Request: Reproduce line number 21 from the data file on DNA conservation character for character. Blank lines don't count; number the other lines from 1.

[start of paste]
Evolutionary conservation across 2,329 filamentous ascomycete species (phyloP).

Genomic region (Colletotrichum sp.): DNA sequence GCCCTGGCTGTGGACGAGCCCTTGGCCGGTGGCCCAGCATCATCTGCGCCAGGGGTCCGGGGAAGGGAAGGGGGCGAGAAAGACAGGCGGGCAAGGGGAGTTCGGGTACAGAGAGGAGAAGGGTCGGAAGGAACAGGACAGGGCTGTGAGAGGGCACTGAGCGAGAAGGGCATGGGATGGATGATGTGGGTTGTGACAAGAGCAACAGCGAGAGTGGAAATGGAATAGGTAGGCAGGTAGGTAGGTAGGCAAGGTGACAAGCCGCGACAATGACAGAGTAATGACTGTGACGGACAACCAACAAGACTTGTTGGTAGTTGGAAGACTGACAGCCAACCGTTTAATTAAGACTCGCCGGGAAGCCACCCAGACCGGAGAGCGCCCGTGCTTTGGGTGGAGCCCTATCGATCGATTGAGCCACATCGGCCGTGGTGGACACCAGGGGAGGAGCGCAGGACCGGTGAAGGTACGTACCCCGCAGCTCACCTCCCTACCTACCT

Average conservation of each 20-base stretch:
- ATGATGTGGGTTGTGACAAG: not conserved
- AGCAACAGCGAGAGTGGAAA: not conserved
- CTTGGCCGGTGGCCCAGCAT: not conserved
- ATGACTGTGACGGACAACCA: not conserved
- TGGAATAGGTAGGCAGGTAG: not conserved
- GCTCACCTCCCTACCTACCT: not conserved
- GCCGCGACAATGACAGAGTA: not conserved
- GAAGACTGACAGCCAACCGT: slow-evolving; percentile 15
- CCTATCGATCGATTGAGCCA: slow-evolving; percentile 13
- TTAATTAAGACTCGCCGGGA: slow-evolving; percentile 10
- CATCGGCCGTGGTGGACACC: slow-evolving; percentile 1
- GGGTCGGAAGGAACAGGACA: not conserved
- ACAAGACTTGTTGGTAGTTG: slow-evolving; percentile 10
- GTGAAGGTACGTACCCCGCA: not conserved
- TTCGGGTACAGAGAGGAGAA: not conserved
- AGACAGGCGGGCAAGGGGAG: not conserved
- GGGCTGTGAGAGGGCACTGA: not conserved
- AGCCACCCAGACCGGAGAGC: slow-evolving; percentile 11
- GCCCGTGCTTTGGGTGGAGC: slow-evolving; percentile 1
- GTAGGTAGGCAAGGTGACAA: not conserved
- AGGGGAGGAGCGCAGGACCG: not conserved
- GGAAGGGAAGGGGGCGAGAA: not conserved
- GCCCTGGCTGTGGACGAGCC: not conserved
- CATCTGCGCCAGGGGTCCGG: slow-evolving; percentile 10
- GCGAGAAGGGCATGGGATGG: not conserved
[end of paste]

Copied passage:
- AGCCACCCAGACCGGAGAGC: slow-evolving; percentile 11